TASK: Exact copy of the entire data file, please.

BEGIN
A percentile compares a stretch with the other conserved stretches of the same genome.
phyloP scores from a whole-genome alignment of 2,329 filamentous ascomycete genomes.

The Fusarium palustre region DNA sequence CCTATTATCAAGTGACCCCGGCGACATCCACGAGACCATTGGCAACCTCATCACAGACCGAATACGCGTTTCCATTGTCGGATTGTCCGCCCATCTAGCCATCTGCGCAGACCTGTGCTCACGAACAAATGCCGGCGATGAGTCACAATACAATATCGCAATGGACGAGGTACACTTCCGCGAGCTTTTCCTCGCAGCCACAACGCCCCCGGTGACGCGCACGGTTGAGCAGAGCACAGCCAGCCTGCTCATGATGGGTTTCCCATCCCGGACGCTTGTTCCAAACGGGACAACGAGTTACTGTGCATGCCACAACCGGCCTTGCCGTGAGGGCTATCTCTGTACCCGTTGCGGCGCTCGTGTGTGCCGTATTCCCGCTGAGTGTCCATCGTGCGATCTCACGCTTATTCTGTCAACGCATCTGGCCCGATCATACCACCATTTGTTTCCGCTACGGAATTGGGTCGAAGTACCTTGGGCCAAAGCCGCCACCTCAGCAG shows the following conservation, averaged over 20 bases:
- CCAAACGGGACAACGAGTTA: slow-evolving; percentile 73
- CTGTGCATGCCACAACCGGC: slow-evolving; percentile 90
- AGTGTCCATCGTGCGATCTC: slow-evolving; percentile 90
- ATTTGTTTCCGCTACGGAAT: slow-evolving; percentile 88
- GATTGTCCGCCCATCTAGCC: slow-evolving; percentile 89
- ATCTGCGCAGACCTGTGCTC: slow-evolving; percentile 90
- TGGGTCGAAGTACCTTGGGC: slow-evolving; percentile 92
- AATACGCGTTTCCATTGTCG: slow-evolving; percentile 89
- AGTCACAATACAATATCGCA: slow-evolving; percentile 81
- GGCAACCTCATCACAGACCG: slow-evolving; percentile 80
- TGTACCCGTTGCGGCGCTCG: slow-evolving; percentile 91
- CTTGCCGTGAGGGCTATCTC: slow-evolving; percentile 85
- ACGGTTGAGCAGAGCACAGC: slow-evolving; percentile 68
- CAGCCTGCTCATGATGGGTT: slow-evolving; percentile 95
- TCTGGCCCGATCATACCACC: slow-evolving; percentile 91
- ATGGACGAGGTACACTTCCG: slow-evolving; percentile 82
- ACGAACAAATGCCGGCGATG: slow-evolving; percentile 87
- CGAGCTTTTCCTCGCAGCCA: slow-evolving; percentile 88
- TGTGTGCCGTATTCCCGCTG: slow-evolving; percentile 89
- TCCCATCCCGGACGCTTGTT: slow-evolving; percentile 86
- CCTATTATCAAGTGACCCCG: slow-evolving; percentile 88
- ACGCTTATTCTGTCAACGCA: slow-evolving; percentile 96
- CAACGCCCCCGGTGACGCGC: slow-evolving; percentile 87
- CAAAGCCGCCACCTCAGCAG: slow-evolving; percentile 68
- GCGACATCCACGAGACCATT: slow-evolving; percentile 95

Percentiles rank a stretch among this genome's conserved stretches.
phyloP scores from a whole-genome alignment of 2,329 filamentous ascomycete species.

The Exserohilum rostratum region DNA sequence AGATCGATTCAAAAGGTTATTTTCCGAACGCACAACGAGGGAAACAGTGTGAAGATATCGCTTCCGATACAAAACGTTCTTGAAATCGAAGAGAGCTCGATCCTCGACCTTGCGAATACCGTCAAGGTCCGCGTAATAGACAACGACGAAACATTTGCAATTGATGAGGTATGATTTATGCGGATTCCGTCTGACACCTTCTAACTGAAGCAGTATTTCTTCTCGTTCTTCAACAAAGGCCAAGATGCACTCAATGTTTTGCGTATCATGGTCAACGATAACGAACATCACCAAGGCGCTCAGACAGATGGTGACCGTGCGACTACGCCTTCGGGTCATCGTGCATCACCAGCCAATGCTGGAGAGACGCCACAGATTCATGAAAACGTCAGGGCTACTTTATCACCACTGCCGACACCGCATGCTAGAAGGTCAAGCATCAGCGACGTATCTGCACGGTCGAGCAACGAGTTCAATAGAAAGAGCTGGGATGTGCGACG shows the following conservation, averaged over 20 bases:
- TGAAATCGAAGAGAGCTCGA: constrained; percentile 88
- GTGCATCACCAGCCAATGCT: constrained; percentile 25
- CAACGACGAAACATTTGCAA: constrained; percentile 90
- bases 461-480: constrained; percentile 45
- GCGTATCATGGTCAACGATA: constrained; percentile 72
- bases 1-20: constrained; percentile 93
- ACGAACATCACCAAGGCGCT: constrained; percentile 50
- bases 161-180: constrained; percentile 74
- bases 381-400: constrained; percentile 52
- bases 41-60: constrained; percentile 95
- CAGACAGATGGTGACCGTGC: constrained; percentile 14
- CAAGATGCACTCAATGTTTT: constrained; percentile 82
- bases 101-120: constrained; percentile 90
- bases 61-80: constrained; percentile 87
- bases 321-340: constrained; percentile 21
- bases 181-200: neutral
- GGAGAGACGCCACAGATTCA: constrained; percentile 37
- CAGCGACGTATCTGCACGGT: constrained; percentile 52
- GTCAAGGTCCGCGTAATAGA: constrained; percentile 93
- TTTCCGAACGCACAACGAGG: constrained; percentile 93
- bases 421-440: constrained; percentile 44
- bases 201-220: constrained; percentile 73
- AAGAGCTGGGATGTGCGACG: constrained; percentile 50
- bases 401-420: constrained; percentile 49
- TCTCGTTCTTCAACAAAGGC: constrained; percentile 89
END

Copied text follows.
A percentile compares a stretch with the other conserved stretches of the same genome.
phyloP scores from a whole-genome alignment of 2,329 filamentous ascomycete genomes.

The Fusarium palustre region DNA sequence CCTATTATCAAGTGACCCCGGCGACATCCACGAGACCATTGGCAACCTCATCACAGACCGAATACGCGTTTCCATTGTCGGATTGTCCGCCCATCTAGCCATCTGCGCAGACCTGTGCTCACGAACAAATGCCGGCGATGAGTCACAATACAATATCGCAATGGACGAGGTACACTTCCGCGAGCTTTTCCTCGCAGCCACAACGCCCCCGGTGACGCGCACGGTTGAGCAGAGCACAGCCAGCCTGCTCATGATGGGTTTCCCATCCCGGACGCTTGTTCCAAACGGGACAACGAGTTACTGTGCATGCCACAACCGGCCTTGCCGTGAGGGCTATCTCTGTACCCGTTGCGGCGCTCGTGTGTGCCGTATTCCCGCTGAGTGTCCATCGTGCGATCTCACGCTTATTCTGTCAACGCATCTGGCCCGATCATACCACCATTTGTTTCCGCTACGGAATTGGGTCGAAGTACCTTGGGCCAAAGCCGCCACCTCAGCAG shows the following conservation, averaged over 20 bases:
- CCAAACGGGACAACGAGTTA: slow-evolving; percentile 73
- CTGTGCATGCCACAACCGGC: slow-evolving; percentile 90
- AGTGTCCATCGTGCGATCTC: slow-evolving; percentile 90
- ATTTGTTTCCGCTACGGAAT: slow-evolving; percentile 88
- GATTGTCCGCCCATCTAGCC: slow-evolving; percentile 89
- ATCTGCGCAGACCTGTGCTC: slow-evolving; percentile 90
- TGGGTCGAAGTACCTTGGGC: slow-evolving; percentile 92
- AATACGCGTTTCCATTGTCG: slow-evolving; percentile 89
- AGTCACAATACAATATCGCA: slow-evolving; percentile 81
- GGCAACCTCATCACAGACCG: slow-evolving; percentile 80
- TGTACCCGTTGCGGCGCTCG: slow-evolving; percentile 91
- CTTGCCGTGAGGGCTATCTC: slow-evolving; percentile 85
- ACGGTTGAGCAGAGCACAGC: slow-evolving; percentile 68
- CAGCCTGCTCATGATGGGTT: slow-evolving; percentile 95
- TCTGGCCCGATCATACCACC: slow-evolving; percentile 91
- ATGGACGAGGTACACTTCCG: slow-evolving; percentile 82
- ACGAACAAATGCCGGCGATG: slow-evolving; percentile 87
- CGAGCTTTTCCTCGCAGCCA: slow-evolving; percentile 88
- TGTGTGCCGTATTCCCGCTG: slow-evolving; percentile 89
- TCCCATCCCGGACGCTTGTT: slow-evolving; percentile 86
- CCTATTATCAAGTGACCCCG: slow-evolving; percentile 88
- ACGCTTATTCTGTCAACGCA: slow-evolving; percentile 96
- CAACGCCCCCGGTGACGCGC: slow-evolving; percentile 87
- CAAAGCCGCCACCTCAGCAG: slow-evolving; percentile 68
- GCGACATCCACGAGACCATT: slow-evolving; percentile 95

Percentiles rank a stretch among this genome's conserved stretches.
phyloP scores from a whole-genome alignment of 2,329 filamentous ascomycete species.

The Exserohilum rostratum region DNA sequence AGATCGATTCAAAAGGTTATTTTCCGAACGCACAACGAGGGAAACAGTGTGAAGATATCGCTTCCGATACAAAACGTTCTTGAAATCGAAGAGAGCTCGATCCTCGACCTTGCGAATACCGTCAAGGTCCGCGTAATAGACAACGACGAAACATTTGCAATTGATGAGGTATGATTTATGCGGATTCCGTCTGACACCTTCTAACTGAAGCAGTATTTCTTCTCGTTCTTCAACAAAGGCCAAGATGCACTCAATGTTTTGCGTATCATGGTCAACGATAACGAACATCACCAAGGCGCTCAGACAGATGGTGACCGTGCGACTACGCCTTCGGGTCATCGTGCATCACCAGCCAATGCTGGAGAGACGCCACAGATTCATGAAAACGTCAGGGCTACTTTATCACCACTGCCGACACCGCATGCTAGAAGGTCAAGCATCAGCGACGTATCTGCACGGTCGAGCAACGAGTTCAATAGAAAGAGCTGGGATGTGCGACG shows the following conservation, averaged over 20 bases:
- TGAAATCGAAGAGAGCTCGA: constrained; percentile 88
- GTGCATCACCAGCCAATGCT: constrained; percentile 25
- CAACGACGAAACATTTGCAA: constrained; percentile 90
- bases 461-480: constrained; percentile 45
- GCGTATCATGGTCAACGATA: constrained; percentile 72
- bases 1-20: constrained; percentile 93
- ACGAACATCACCAAGGCGCT: constrained; percentile 50
- bases 161-180: constrained; percentile 74
- bases 381-400: constrained; percentile 52
- bases 41-60: constrained; percentile 95
- CAGACAGATGGTGACCGTGC: constrained; percentile 14
- CAAGATGCACTCAATGTTTT: constrained; percentile 82
- bases 101-120: constrained; percentile 90
- bases 61-80: constrained; percentile 87
- bases 321-340: constrained; percentile 21
- bases 181-200: neutral
- GGAGAGACGCCACAGATTCA: constrained; percentile 37
- CAGCGACGTATCTGCACGGT: constrained; percentile 52
- GTCAAGGTCCGCGTAATAGA: constrained; percentile 93
- TTTCCGAACGCACAACGAGG: constrained; percentile 93
- bases 421-440: constrained; percentile 44
- bases 201-220: constrained; percentile 73
- AAGAGCTGGGATGTGCGACG: constrained; percentile 50
- bases 401-420: constrained; percentile 49
- TCTCGTTCTTCAACAAAGGC: constrained; percentile 89